National Action trial: Terror accused 'not raising mini Nazi'
An alleged far-right terrorist who named his baby son after Hitler has told a jury he does not want to raise a "miniature Nazi".
Adam Thomas said being involved in far-right activism and politics "can devastate your life".
The 22-year-old has accepted he gave his son the middle name Adolf because of his "admiration" of Hitler.
Mr Thomas, from Banbury, Oxfordshire, denies being a member of banned far-right group National Action.
He is on trial at Birmingham Crown Court with his partner Claudia Patatas, 38, and Daniel Bogunovic, 27, who also deny the same charge.
Jurors have previously been shown a photograph said to be of Thomas in Ku Klux Klan robes and cradling his baby, which he said was "just play".
Mr Thomas was repeatedly asked by prosecuting barrister Barnaby Jameson QC if, in naming his son Adolf, he was "looking to raise a miniature Nazi".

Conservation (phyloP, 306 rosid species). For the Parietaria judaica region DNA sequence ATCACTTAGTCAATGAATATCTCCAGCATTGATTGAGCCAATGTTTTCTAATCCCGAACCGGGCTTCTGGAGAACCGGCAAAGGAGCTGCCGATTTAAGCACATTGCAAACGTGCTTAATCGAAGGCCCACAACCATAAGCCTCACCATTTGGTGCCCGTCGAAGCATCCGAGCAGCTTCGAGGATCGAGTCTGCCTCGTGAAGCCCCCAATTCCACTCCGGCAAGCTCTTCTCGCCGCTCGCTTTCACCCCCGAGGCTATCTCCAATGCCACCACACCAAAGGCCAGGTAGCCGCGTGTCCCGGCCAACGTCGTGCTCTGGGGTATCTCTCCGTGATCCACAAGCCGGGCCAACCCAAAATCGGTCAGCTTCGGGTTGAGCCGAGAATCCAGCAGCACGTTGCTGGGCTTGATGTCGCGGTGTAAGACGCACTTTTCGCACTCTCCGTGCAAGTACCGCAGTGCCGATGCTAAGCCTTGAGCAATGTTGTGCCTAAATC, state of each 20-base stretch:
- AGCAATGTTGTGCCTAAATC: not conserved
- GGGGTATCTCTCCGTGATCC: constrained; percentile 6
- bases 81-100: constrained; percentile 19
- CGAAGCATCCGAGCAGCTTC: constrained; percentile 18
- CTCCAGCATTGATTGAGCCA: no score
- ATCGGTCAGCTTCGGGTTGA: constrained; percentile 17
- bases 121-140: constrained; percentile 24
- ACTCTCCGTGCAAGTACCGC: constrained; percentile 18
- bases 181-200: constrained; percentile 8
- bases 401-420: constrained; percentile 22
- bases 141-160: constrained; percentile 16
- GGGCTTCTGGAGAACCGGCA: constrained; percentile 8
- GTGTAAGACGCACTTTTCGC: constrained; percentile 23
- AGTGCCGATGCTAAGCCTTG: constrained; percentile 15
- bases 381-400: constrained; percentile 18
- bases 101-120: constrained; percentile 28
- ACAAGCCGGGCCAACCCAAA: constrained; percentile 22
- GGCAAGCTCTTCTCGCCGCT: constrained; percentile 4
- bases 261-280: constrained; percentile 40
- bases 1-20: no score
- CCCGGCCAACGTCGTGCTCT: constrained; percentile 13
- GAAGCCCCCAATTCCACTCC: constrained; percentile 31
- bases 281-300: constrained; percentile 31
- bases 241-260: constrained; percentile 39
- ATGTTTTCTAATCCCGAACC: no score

The former Amazon warehouse security guard told the court he was not and continued: "I wouldn't encourage him to engage in any kind of activism or far-right politics at all.
"Getting involved in the far-right can devastate your life, it has cost me the first year of my child's life, my house, my job - if I could turn back the clock I would.
"I don't wish to push my mistakes on my own child."
Mr Thomas also described Thomas Mair, who murdered Labour MP Jo Cox, as "an absolute idiot" who had achieved "nothing" through the killing.
He was asked about remarks made in a Telegram chat group on April 4, 2017, which also included Ms Patatas.
The discussion turned to a concert by the rapper Stormzy, prompting Patatas to have allegedly said: "I would happily tie them all together and set them on fire."
Mr Thomas, who is originally from Sutton Coldfield, Birmingham, told the jury: "Claudia wouldn't do that though, she wouldn't harm a fly."
He described other remarks within the private chat group as "trolling" designed to shock, including remarks about "killing gays" which were only "a sick joke".
Mr Thomas said: "I can only apologise to the jury and my lord [the judge] for being exposed to these kind of comments and derogatory terms.
"It still doesn't constitute a crime, as morally abhorrent as it is."
Asked if he was a Holocaust denier, he replied it was "a complicated matter".
The trial of Mr Thomas and Ms Patatas, of Waltham Gardens, Banbury, Oxfordshire, and Mr Bogunovic, of Crown Hills Rise, Leicester, continues.